Nevers & Always

December 10, 2015 -  By

palmieriIf you own or run a landscape or lawn care business, you likely have a knack for customer service. You wouldn’t be here, reading LM right now, if you didn’t. That’s why it may be difficult for you to understand why employees don’t come to work with the same mindset you do.

Dave Murray, a customer experience consultant for Cleveland-based The DiJulius Group, says several elements contribute to a person’s service aptitude. Murray was the (outstanding) workshop presenter at the LM Lawn Care Forum last month in Orlando. He defines service aptitude as a person’s ability to recognize opportunities to exceed a customer’s expectation, regardless of circumstances.

There are three main factors, including:

  1. Previous life experiences;
  2. Previous work experiences; and
  3. Current work experiences.

You have zero influence over the first two things on the list, but you’re certainly in a position to affect No. 3. And Murray makes it clear that excellent customer service starts at the top. That’s why your team needs to understand your vision for your company’s service culture. In most cases, the most recently hired, least trained, lowest paid employees are the ones who deal with customers the most. They need your guidance.

For starters, he suggests developing a short list of your company’s “always” and “nevers.” He calls these principles the “burden of the brand.” Your list might include: “always offer a friendly greeting,” “always make it easy to be a customer,” “never prioritize tasks over customers” or “never view customers as an interruption.”

He urges companies to throw policies out the window and offer guidelines instead. Guidelines empower your employees; policies hinder them.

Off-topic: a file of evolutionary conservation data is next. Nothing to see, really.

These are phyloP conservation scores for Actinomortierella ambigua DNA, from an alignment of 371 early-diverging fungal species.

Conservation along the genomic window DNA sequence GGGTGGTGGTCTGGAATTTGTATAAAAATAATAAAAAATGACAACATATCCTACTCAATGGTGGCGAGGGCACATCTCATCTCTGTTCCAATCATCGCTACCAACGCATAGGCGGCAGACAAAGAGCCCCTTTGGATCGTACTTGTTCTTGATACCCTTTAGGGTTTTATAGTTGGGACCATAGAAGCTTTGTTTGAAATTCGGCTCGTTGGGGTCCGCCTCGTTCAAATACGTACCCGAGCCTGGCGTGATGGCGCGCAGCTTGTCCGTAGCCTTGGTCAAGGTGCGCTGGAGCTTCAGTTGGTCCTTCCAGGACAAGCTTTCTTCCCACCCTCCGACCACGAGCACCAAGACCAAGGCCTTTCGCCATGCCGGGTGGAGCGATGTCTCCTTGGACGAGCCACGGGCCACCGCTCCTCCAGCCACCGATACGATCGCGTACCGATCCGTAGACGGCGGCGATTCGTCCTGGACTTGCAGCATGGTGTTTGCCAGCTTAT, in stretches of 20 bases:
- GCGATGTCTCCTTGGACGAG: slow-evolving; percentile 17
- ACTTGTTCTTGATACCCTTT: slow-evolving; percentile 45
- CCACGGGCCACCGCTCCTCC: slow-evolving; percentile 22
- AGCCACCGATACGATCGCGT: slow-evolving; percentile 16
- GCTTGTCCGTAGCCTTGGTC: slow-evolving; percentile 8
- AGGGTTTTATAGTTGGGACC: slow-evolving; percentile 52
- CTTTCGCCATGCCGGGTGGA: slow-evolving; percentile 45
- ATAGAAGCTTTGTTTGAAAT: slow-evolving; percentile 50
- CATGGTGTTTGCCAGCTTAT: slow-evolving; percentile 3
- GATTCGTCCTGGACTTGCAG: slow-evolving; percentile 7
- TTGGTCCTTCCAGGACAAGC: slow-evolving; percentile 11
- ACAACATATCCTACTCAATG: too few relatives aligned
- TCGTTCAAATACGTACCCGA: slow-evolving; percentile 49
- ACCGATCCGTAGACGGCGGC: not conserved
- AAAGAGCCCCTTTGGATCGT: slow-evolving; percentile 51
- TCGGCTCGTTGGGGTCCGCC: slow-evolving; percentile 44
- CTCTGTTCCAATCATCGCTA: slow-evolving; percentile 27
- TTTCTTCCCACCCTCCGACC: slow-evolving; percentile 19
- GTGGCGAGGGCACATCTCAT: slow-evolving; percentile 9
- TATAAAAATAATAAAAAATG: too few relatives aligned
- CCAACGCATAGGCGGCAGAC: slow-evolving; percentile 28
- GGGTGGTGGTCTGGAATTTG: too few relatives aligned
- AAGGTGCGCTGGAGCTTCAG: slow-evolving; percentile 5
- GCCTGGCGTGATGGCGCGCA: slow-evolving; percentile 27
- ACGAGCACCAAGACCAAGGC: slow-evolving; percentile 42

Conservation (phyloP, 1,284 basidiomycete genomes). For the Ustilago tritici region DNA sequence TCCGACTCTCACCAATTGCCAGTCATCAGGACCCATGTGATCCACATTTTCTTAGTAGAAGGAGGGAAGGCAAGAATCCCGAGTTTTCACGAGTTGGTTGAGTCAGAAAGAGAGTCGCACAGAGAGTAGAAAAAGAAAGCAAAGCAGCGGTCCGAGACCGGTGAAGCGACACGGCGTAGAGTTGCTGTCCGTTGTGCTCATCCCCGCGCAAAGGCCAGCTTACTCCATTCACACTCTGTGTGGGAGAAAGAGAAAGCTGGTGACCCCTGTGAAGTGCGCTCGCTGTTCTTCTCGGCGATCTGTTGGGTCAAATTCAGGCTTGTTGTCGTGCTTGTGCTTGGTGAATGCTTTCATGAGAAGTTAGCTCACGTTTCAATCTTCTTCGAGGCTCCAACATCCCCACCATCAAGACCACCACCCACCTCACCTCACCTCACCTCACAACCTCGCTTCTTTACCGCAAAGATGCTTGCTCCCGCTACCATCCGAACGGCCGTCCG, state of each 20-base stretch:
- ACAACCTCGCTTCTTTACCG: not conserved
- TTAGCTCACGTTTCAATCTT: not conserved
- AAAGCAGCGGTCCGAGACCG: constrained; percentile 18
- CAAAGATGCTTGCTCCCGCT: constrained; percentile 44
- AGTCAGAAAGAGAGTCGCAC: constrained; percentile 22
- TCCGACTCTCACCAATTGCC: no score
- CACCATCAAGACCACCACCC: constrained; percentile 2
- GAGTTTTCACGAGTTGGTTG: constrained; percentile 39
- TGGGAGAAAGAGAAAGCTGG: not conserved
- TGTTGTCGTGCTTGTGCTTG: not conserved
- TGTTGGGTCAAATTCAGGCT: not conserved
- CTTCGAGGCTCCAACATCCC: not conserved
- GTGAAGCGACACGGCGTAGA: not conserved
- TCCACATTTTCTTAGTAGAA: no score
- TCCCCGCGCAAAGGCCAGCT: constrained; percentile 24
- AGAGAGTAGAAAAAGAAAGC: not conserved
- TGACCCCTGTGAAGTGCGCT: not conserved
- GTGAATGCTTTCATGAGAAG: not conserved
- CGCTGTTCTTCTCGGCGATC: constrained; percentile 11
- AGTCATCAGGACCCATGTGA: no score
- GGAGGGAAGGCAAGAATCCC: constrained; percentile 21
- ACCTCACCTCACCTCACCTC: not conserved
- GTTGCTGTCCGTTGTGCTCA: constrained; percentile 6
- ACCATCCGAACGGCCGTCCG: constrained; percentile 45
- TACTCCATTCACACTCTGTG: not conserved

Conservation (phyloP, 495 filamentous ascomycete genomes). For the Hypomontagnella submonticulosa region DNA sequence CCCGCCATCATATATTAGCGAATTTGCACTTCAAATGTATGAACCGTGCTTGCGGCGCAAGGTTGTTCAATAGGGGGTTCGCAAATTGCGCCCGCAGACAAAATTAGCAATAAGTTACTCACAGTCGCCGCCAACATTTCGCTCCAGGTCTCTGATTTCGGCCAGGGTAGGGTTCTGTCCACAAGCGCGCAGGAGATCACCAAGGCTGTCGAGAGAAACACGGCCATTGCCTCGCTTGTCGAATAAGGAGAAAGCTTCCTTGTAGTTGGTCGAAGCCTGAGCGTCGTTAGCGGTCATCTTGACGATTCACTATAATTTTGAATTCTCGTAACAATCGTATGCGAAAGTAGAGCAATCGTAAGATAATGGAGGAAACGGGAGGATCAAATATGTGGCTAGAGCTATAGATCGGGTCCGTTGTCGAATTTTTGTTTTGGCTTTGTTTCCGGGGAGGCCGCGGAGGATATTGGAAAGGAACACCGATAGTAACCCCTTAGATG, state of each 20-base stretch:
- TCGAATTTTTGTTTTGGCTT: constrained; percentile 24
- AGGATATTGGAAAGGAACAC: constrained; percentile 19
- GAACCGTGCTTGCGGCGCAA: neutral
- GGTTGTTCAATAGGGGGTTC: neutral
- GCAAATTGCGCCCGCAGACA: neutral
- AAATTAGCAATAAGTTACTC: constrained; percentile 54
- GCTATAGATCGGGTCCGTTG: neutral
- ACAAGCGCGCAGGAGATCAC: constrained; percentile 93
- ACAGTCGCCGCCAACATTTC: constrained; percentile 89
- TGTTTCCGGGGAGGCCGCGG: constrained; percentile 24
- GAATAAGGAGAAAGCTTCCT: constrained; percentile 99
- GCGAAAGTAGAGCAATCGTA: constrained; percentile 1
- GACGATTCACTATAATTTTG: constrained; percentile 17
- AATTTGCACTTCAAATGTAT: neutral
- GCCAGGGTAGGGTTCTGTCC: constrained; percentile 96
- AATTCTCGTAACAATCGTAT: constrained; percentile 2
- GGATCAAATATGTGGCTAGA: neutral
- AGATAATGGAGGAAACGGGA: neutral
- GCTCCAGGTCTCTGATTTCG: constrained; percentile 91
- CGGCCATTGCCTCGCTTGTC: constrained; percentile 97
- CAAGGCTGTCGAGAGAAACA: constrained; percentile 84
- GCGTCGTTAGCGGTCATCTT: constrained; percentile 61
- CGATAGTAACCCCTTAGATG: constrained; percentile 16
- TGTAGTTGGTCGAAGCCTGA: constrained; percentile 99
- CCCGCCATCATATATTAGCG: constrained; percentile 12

“Too often, good employees are doing things that don’t make a lot of sense for customers,” Murray says.

It’s also important to note employees often don’t understand the customer’s viewpoint, he says. For example, they might not be married with kids or homeowners, like many of your clients. Or they may be busy getting the job done and forget the customer is just a regular person who could be having a bad day.

Murray followed up this point by playing a training video Chick-fil-A shows all employees before they ever get in front of a customer. You may find it over the top for a fast food restaurant, but it’s worth watching. The company says it created the video, called “Every Life Has a Story,” to “remind us that everyone we interact with is a chance to create a remarkable experience.”

Do your employees think about your customers that way? Just as importantly, do you think about your employees that way? It’s easy to forget employees are our internal clients. They need good customer service, too.

As Murray says,“Your customers will never be any happier than your employees are.”

Marisa Palmieri

About the Author:

Marisa Palmieri is an experienced Green Industry editor who's won numerous awards for her coverage of the landscape and golf course markets from the Turf & Ornamental Communicators Association (TOCA), the Press Club of Cleveland and the American Society of Business Publication Editors (ASBPE). In 2007, ASBPE named her a Young Leader. She graduated with a Bachelor of Science in Journalism, cum laude, from Ohio University’s Scripps School of Journalism.

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